You could ar­gue that sail-as­sist is just an­other name for mo­tor­sail­ing, and you wouldn’t be far wrong. Un­for­tu­nately, the term is as­so­ci­ated with ves­sels that are too un­der-can­vassed and heavy to move at any­thing like hull speed in av­er­age wind con­di­tions without en­gine as­sis­tance. Laurent Giles Naval Ar­chi­tects in the U.K. took this crit­i­cism to heart when de­sign­ing the 360-foot (110-me­ter), four-masted At­las con­cept in col­lab­o­ra­tion with H2 Yacht De­sign.

At first glance, At­las looks like other sail-as­sist projects, but Steve Wal­lis, co-di­rec­tor at Laurent Giles, prefers to call it a meg­amo­tor­sailer that can sail as fast as it can mo­tor. Us­ing a hy­brid elec­tric power plant that can store elec­tri­cal en­ergy, the ves­sel could mo­tor in ex­cess of 18 knots. Un­der sail in a fresh breeze and de­pend­ing on the wind an­gle, she could cruise at com­pa­ra­ble speeds. More­over, mul­ti­ple sails mean their in­di­vid­ual sizes would be rel­a­tively small and, com­bined with au­to­mated sail han­dling, could be op­er­ated with a con­ven­tional num­ber of crew. Cruis­ing with sails alone would elim­i­nate all but ho­tel loads from the power plant, with the ad­van­tage of near-silent oper­a­tion.

“Sail-as­sist or mo­tor­sail­ing is some­thing the su­pery­acht in­dus­try has not re­ally wo­ken up to, and the po­ten­tial to use the wind to either re­duce power re­quire­ments for a given speed or elim­i­nate it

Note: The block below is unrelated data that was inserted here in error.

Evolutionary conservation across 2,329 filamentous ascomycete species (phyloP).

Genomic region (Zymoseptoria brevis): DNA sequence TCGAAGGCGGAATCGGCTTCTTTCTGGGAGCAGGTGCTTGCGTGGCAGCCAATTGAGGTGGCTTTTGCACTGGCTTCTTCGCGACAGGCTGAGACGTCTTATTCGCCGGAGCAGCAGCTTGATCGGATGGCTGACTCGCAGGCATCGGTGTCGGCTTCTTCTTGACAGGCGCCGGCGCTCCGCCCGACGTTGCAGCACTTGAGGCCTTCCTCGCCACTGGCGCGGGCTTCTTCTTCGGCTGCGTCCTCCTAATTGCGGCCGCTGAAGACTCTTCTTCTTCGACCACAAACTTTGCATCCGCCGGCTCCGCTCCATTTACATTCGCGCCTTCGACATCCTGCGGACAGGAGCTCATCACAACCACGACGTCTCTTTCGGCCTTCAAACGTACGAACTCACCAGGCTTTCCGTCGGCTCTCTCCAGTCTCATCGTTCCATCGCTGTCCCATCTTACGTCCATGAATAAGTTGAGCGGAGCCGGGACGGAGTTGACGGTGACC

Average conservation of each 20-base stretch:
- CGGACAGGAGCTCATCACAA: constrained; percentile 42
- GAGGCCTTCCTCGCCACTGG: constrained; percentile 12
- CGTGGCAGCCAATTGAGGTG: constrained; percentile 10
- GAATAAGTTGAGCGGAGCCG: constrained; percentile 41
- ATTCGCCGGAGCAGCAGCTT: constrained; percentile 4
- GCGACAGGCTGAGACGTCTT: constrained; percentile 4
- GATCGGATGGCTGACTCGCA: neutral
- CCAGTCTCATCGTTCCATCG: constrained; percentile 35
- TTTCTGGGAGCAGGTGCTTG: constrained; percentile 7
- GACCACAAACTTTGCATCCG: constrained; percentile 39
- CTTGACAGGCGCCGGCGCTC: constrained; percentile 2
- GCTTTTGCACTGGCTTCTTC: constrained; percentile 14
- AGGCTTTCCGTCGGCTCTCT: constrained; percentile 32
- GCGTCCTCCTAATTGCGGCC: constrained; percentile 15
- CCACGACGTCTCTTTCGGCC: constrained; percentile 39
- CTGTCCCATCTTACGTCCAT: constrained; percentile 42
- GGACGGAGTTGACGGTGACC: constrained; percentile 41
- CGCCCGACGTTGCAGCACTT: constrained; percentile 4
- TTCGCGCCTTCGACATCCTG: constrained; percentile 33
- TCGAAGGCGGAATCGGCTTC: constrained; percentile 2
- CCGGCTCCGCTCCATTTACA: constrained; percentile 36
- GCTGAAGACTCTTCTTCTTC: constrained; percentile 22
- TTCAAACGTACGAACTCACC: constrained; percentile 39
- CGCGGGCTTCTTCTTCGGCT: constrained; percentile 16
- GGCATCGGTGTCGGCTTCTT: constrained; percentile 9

com­pletely most of the time—apart from gen­er­a­tors—is un­der­ap­pre­ci­ated,” Wal­lis says. “I think part of the prob­lem is that mo­to­ry­acht own­ers dis­count sails be­cause they don’t un­der­stand them, are wor­ried by ex­tra crew re­quire­ments and don’t like heel­ing over. On the other hand, sail­ing yacht own­ers prob­a­bly want per­for­mance and think mo­tor­sail­ers are old clunkers.”

The fact is, even cruiser­racer sail­ing yachts spend rel­a­tively lit­tle time un­der sail alone, es­pe­cially dur­ing long cross­ings with re­duced crew. Too lit­tle wind and the yachts make heavy head­way; too much and they risk break­ing ex­pen­sive spars and sails.

A sail­as­sisted ves­sel not only pro­vides much less heel­ing with the in­te­rior vol­ume and deck space of a mo­to­ry­acht, but it also of­fers im­age­conscious own­ers the op­por­tu­nity to flaunt their green cre­den­tials.

Who knows? The con­cept just might turn the mo­tor­sailer into the new icon of cool.

And hoisted onto the aft deck.

The plane is at­tached to the crane ...

Norse uses an in­te­grated A-frame crane for sea­plane op­er­a­tions.

The tran­som ramp is low­ered ...

Above: At­las, the 360-foot mega-mo­tor­sailer con­cept from Laurent Giles Naval Ar­chi­tects and H2 Yacht De­sign.

above: A bird’s-eye view of the four-masted At­las con­cept.

above and left: VPLP is de­vel­op­ing an au­to­mated wing sail sys­tem for its Ko­morebi con­cept, a 282-foot tri­maran.